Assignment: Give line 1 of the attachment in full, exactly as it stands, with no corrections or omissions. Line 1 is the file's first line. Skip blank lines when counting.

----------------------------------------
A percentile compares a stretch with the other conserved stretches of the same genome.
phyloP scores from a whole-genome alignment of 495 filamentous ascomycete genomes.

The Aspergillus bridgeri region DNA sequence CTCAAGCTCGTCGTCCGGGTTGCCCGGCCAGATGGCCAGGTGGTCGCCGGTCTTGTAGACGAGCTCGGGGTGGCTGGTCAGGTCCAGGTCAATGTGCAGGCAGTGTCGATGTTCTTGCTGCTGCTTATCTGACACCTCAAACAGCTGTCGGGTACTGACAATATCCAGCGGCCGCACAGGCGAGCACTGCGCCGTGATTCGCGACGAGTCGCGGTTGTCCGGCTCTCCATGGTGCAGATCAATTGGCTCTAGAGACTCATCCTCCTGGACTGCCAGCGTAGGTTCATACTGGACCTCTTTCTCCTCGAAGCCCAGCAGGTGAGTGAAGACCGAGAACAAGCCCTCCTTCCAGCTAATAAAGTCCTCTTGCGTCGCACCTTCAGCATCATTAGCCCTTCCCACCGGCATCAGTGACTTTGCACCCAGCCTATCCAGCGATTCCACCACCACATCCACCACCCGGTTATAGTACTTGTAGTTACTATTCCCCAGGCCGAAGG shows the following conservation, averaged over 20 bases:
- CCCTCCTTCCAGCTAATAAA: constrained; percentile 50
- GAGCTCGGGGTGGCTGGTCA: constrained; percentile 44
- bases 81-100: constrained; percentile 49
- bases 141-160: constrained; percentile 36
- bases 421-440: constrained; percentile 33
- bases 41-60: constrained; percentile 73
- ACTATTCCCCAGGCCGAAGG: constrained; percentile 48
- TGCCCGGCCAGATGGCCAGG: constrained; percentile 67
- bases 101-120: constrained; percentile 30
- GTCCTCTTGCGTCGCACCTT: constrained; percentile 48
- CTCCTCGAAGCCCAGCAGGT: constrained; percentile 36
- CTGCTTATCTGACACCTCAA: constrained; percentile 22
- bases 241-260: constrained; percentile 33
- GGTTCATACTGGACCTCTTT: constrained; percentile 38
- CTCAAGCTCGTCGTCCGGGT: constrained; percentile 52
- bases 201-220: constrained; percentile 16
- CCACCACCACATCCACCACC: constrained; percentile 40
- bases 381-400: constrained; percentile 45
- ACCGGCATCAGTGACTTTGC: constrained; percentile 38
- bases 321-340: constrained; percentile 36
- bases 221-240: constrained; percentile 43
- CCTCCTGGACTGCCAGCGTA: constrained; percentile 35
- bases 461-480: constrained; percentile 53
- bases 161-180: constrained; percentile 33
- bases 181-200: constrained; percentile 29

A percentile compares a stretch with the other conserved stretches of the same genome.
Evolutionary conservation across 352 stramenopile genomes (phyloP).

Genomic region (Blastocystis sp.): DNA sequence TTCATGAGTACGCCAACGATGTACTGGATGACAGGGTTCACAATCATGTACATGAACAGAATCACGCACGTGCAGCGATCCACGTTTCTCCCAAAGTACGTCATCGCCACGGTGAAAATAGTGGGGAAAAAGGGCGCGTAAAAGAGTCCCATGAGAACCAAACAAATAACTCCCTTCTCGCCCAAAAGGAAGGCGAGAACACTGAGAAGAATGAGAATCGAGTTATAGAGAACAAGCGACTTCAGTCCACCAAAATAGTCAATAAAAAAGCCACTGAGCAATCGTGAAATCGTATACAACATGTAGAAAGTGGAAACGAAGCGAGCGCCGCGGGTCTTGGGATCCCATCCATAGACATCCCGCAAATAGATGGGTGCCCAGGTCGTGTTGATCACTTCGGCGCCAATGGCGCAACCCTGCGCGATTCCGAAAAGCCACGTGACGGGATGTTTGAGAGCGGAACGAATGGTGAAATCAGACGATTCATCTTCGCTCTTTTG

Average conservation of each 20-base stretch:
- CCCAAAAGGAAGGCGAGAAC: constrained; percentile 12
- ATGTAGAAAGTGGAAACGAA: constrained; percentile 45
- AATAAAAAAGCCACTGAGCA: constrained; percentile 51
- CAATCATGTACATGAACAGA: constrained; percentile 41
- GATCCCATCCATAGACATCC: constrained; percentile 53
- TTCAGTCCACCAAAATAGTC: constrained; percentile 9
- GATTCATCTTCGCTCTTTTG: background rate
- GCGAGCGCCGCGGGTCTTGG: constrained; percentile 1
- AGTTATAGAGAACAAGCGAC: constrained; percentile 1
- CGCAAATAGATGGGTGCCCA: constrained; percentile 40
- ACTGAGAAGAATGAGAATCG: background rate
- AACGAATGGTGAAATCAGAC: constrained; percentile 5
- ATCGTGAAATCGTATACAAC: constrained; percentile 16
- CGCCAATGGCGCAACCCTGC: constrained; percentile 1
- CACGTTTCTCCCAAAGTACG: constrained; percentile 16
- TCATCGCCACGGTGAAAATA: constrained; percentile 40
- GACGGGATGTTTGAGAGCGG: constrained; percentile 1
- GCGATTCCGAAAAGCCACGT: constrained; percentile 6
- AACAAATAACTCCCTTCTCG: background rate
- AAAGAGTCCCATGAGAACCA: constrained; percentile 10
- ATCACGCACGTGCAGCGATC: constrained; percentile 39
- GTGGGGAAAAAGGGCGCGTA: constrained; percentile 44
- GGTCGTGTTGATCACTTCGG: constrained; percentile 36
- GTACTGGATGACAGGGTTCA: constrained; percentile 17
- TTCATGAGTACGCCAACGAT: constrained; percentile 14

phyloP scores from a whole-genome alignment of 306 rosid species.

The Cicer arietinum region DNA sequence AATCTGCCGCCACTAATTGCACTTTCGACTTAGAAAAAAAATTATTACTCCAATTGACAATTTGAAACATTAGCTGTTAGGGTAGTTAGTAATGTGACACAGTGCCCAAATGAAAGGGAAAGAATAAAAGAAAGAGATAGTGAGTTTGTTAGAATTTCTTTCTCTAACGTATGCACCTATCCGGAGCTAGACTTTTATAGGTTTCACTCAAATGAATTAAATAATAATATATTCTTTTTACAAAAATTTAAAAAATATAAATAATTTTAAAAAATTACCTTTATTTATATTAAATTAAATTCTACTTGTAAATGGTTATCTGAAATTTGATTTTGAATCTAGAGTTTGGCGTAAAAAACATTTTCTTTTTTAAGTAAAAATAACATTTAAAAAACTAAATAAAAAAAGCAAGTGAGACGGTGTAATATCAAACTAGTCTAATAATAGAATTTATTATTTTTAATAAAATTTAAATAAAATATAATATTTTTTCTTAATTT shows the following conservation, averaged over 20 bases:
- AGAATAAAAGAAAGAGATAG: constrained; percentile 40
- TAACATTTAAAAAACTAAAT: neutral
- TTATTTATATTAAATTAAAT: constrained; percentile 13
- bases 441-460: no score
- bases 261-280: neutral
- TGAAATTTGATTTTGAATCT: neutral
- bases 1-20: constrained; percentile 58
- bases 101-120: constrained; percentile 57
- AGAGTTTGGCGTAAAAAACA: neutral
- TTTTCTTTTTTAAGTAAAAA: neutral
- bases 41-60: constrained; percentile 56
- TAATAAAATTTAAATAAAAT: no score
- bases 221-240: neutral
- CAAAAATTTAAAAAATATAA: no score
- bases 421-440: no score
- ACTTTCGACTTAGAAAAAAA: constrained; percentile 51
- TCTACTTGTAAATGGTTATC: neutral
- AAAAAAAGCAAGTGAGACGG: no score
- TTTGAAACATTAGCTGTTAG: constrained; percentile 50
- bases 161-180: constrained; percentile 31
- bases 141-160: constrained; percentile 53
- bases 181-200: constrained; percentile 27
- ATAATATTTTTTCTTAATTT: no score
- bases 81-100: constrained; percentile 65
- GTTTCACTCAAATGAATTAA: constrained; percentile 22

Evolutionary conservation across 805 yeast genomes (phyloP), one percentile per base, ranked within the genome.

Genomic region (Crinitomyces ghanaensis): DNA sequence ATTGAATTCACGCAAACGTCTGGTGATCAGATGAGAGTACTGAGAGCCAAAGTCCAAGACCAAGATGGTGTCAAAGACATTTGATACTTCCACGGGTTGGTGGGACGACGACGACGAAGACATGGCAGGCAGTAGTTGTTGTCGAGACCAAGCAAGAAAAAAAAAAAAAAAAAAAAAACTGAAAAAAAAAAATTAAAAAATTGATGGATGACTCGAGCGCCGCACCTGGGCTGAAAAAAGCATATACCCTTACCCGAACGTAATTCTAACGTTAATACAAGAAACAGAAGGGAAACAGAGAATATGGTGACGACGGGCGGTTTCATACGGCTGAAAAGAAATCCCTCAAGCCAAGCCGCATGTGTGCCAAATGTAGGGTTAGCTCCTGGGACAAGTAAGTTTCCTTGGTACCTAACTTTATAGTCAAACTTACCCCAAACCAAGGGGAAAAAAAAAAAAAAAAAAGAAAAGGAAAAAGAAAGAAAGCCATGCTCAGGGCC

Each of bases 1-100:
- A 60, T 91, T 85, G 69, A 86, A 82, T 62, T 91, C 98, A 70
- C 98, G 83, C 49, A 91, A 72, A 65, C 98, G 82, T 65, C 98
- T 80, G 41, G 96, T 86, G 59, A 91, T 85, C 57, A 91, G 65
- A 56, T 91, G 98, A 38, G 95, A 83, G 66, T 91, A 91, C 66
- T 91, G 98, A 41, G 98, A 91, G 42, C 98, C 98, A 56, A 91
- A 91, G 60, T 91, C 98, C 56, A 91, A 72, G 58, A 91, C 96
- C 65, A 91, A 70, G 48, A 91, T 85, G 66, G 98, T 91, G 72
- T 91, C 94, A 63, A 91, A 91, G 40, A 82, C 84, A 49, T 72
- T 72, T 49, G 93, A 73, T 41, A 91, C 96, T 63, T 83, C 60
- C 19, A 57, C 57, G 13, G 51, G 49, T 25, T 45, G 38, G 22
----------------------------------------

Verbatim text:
A percentile compares a stretch with the other conserved stretches of the same genome.